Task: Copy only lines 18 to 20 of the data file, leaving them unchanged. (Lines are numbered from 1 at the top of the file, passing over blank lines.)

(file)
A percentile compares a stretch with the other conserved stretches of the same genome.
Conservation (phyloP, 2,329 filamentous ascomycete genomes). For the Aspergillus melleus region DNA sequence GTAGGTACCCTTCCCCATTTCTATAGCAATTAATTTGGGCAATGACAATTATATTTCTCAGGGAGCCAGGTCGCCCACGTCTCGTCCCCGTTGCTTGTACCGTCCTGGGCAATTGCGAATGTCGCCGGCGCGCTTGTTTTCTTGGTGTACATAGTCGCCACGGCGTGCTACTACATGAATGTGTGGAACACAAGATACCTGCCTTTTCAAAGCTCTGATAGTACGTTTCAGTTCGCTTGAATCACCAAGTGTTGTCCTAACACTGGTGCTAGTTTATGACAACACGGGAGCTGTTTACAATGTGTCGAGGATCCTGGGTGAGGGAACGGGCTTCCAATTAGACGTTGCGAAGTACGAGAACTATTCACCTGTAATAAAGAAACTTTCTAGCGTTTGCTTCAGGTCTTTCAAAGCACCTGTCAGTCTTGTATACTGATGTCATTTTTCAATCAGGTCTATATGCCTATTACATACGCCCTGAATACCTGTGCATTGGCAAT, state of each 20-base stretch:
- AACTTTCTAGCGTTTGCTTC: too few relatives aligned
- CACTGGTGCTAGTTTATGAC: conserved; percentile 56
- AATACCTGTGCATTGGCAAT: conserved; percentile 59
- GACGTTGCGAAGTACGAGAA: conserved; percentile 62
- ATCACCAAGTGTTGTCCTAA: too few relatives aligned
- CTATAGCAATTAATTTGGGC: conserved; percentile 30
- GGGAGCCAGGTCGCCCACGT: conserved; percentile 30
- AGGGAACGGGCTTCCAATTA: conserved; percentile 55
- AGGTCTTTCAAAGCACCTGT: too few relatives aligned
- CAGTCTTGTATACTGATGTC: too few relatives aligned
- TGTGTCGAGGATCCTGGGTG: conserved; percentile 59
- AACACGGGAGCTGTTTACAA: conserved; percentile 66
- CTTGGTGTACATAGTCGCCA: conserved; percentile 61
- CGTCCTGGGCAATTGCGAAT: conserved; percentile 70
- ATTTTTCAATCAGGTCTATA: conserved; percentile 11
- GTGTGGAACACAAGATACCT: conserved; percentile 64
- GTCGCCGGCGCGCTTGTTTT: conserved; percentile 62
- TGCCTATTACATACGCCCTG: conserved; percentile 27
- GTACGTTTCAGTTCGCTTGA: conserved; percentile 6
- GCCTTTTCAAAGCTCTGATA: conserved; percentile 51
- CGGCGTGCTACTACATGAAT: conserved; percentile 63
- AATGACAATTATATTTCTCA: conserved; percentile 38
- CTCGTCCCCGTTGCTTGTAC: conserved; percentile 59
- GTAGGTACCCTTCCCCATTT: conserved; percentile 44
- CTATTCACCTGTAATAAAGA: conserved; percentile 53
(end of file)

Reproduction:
- GTGTGGAACACAAGATACCT: conserved; percentile 64
- GTCGCCGGCGCGCTTGTTTT: conserved; percentile 62
- TGCCTATTACATACGCCCTG: conserved; percentile 27